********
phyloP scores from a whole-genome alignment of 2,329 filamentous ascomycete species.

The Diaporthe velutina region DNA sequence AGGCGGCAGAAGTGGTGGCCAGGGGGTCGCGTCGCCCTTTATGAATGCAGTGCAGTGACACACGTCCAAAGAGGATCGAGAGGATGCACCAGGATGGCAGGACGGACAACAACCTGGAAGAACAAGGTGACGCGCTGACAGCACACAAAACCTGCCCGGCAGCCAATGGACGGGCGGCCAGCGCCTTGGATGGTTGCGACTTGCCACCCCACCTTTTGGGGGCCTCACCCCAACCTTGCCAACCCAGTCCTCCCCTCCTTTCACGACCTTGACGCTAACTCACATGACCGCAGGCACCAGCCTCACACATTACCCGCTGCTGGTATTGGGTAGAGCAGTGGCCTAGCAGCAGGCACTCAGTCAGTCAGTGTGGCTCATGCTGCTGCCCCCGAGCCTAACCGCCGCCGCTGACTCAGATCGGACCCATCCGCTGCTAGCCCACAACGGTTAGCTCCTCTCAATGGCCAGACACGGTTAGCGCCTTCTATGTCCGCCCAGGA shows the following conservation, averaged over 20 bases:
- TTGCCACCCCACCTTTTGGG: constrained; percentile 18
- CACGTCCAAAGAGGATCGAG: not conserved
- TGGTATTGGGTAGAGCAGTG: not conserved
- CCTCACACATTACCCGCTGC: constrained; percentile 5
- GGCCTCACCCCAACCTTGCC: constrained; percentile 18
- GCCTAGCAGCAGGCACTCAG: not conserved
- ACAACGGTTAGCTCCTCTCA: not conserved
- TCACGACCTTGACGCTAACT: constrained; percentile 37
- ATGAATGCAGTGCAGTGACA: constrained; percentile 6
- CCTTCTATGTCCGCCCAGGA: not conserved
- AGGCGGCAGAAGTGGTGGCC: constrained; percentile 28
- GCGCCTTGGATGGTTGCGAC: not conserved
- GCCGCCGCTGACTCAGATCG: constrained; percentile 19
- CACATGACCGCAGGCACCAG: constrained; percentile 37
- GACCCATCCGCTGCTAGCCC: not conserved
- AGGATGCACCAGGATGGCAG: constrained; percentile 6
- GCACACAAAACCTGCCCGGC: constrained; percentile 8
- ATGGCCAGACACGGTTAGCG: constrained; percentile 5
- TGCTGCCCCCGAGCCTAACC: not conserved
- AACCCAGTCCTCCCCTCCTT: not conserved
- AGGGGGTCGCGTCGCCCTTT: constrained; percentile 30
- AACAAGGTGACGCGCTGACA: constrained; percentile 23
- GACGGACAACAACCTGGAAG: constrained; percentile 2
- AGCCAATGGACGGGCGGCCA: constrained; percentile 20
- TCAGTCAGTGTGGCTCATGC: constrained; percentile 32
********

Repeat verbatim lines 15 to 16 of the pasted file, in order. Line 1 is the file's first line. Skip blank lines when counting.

- GCCGCCGCTGACTCAGATCG: constrained; percentile 19
- CACATGACCGCAGGCACCAG: constrained; percentile 37